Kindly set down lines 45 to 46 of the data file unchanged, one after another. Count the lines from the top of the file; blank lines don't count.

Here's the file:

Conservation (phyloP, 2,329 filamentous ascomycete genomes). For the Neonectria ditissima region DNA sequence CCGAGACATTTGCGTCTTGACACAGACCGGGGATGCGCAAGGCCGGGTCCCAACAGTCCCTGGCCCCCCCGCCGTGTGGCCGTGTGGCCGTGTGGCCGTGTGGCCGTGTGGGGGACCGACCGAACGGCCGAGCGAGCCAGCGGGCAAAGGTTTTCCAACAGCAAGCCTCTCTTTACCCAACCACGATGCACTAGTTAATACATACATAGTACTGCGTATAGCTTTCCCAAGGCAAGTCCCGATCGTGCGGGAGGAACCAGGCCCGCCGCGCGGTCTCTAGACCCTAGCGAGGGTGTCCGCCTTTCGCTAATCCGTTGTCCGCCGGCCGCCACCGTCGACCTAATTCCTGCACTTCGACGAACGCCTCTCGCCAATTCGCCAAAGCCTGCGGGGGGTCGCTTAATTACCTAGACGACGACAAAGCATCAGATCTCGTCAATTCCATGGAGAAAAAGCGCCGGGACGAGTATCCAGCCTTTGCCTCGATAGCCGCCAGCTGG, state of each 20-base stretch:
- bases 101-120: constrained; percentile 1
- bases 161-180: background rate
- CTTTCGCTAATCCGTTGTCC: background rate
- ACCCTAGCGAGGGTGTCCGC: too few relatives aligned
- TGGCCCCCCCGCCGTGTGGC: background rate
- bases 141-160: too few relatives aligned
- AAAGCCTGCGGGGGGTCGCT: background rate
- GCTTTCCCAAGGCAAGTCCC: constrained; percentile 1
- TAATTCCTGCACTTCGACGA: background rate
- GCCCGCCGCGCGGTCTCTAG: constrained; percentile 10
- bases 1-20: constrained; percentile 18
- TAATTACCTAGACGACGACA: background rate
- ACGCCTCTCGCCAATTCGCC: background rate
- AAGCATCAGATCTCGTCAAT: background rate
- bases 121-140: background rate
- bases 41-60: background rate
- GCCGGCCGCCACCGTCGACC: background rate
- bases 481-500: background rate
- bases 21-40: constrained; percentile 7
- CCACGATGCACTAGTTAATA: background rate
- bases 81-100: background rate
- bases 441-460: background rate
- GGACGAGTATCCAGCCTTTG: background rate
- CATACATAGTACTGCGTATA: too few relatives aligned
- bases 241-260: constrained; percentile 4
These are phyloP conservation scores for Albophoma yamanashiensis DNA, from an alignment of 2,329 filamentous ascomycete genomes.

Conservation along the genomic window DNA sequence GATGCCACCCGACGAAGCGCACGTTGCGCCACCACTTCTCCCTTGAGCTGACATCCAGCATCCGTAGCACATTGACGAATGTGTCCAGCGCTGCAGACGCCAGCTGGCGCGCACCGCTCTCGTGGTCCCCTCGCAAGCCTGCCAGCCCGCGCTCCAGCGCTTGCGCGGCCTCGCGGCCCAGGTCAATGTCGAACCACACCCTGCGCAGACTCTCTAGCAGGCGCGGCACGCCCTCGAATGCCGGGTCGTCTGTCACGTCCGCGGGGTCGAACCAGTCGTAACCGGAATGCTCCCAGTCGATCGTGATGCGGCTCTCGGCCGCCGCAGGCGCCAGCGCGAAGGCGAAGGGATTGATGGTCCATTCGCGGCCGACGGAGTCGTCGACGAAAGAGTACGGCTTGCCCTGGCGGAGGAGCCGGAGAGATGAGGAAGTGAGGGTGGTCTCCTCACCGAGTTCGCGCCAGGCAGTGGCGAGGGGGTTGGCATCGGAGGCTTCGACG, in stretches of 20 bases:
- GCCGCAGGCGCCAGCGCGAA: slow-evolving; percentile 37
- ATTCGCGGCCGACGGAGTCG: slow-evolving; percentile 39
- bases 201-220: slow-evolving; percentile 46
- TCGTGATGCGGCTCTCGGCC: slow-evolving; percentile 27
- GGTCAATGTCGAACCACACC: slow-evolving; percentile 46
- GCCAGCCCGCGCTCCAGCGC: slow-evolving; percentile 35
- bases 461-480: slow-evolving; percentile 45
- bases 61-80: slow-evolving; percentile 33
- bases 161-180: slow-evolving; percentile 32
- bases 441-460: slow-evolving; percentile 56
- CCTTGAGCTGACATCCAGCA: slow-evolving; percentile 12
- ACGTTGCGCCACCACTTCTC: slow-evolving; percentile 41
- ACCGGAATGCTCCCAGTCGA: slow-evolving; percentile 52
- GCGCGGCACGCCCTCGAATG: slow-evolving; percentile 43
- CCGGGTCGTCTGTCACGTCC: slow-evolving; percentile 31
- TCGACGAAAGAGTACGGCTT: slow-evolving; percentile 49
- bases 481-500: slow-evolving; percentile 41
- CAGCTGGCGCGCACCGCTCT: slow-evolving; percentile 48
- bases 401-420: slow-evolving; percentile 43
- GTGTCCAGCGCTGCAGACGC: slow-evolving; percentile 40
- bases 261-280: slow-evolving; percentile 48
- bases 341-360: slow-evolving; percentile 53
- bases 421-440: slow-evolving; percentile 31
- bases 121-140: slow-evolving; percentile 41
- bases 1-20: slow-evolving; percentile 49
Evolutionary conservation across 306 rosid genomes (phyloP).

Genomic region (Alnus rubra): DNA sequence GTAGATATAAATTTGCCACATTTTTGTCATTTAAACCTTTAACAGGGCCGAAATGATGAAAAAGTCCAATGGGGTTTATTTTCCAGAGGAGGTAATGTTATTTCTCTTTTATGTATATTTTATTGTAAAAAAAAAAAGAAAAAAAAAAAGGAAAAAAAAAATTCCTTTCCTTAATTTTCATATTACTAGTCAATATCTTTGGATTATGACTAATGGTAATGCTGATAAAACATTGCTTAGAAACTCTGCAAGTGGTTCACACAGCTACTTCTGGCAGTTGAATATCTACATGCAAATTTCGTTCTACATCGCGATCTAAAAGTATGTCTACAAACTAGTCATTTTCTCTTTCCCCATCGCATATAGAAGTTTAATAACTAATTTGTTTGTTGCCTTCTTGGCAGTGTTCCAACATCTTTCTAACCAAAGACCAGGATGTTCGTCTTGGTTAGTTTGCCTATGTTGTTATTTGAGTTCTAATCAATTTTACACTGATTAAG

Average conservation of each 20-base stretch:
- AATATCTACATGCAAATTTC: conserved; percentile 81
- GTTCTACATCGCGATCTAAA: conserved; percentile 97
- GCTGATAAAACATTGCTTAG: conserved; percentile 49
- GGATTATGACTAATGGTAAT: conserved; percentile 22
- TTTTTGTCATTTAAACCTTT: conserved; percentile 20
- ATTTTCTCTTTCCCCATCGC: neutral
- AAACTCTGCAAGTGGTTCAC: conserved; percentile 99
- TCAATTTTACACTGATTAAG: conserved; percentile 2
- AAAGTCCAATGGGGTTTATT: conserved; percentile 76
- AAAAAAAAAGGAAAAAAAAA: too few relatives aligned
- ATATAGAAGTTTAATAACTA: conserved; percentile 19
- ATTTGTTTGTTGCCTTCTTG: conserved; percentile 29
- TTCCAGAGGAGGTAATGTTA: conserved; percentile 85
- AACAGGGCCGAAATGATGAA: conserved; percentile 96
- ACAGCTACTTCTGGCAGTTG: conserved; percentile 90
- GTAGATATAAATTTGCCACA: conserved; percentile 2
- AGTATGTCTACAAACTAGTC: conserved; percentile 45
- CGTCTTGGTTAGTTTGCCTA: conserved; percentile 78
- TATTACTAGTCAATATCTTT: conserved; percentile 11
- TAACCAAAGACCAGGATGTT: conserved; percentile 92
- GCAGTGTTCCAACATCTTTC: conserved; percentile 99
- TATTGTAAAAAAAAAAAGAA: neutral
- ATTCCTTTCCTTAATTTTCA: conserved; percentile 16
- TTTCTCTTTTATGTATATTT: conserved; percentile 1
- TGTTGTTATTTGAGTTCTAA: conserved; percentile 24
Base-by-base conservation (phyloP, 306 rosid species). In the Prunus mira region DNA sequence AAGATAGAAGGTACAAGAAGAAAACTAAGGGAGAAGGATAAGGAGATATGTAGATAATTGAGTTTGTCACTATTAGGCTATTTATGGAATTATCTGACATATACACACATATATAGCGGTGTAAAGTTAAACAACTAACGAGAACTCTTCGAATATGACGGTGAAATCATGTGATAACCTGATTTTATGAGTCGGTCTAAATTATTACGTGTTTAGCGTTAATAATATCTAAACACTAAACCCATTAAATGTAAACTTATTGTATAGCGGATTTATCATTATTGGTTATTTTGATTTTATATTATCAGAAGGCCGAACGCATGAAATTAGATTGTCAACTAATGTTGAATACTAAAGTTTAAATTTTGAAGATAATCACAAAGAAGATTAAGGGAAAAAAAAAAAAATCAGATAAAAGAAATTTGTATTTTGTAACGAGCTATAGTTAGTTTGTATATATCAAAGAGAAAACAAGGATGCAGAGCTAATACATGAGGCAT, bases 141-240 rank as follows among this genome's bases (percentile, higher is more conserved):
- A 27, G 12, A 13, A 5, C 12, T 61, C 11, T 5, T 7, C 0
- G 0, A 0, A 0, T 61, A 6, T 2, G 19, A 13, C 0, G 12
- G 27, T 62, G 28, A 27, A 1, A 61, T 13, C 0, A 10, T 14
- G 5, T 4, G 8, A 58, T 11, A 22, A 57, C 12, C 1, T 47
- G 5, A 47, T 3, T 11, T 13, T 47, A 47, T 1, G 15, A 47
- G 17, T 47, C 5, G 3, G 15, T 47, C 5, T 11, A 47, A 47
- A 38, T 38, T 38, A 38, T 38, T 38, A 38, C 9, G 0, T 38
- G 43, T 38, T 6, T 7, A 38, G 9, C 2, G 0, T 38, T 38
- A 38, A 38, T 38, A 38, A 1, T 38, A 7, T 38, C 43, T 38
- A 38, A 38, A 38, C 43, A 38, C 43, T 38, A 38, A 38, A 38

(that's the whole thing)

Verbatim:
- bases 481-500: slow-evolving; percentile 41
- CAGCTGGCGCGCACCGCTCT: slow-evolving; percentile 48